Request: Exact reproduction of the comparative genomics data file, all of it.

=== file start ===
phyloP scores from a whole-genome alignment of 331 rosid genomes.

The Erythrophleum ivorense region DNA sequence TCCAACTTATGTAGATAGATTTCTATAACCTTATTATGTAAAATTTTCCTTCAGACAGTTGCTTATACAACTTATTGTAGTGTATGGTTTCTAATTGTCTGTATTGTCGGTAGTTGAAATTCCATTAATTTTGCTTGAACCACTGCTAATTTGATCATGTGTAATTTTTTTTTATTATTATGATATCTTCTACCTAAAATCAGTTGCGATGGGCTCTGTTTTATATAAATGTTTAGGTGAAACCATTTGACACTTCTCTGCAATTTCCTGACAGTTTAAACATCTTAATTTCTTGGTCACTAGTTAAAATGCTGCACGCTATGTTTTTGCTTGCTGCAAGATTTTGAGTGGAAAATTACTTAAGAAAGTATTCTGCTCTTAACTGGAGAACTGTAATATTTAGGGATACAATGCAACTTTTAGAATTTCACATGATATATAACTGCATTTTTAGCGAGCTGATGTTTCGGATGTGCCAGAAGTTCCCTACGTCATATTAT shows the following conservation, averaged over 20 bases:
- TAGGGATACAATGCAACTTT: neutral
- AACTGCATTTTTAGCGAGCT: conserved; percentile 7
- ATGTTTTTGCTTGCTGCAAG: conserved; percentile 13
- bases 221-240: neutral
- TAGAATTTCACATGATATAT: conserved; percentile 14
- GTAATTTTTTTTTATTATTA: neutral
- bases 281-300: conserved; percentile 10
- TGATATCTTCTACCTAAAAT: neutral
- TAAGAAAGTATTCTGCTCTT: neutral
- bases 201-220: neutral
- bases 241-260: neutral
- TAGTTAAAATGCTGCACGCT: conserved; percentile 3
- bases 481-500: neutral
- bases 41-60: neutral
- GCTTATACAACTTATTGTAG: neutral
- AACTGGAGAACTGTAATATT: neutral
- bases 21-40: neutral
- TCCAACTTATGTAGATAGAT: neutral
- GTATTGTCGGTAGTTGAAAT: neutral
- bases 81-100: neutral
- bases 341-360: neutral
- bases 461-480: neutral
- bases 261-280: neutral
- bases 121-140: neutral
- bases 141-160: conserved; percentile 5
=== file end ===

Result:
phyloP scores from a whole-genome alignment of 331 rosid genomes.

The Erythrophleum ivorense region DNA sequence TCCAACTTATGTAGATAGATTTCTATAACCTTATTATGTAAAATTTTCCTTCAGACAGTTGCTTATACAACTTATTGTAGTGTATGGTTTCTAATTGTCTGTATTGTCGGTAGTTGAAATTCCATTAATTTTGCTTGAACCACTGCTAATTTGATCATGTGTAATTTTTTTTTATTATTATGATATCTTCTACCTAAAATCAGTTGCGATGGGCTCTGTTTTATATAAATGTTTAGGTGAAACCATTTGACACTTCTCTGCAATTTCCTGACAGTTTAAACATCTTAATTTCTTGGTCACTAGTTAAAATGCTGCACGCTATGTTTTTGCTTGCTGCAAGATTTTGAGTGGAAAATTACTTAAGAAAGTATTCTGCTCTTAACTGGAGAACTGTAATATTTAGGGATACAATGCAACTTTTAGAATTTCACATGATATATAACTGCATTTTTAGCGAGCTGATGTTTCGGATGTGCCAGAAGTTCCCTACGTCATATTAT shows the following conservation, averaged over 20 bases:
- TAGGGATACAATGCAACTTT: neutral
- AACTGCATTTTTAGCGAGCT: conserved; percentile 7
- ATGTTTTTGCTTGCTGCAAG: conserved; percentile 13
- bases 221-240: neutral
- TAGAATTTCACATGATATAT: conserved; percentile 14
- GTAATTTTTTTTTATTATTA: neutral
- bases 281-300: conserved; percentile 10
- TGATATCTTCTACCTAAAAT: neutral
- TAAGAAAGTATTCTGCTCTT: neutral
- bases 201-220: neutral
- bases 241-260: neutral
- TAGTTAAAATGCTGCACGCT: conserved; percentile 3
- bases 481-500: neutral
- bases 41-60: neutral
- GCTTATACAACTTATTGTAG: neutral
- AACTGGAGAACTGTAATATT: neutral
- bases 21-40: neutral
- TCCAACTTATGTAGATAGAT: neutral
- GTATTGTCGGTAGTTGAAAT: neutral
- bases 81-100: neutral
- bases 341-360: neutral
- bases 461-480: neutral
- bases 261-280: neutral
- bases 121-140: neutral
- bases 141-160: conserved; percentile 5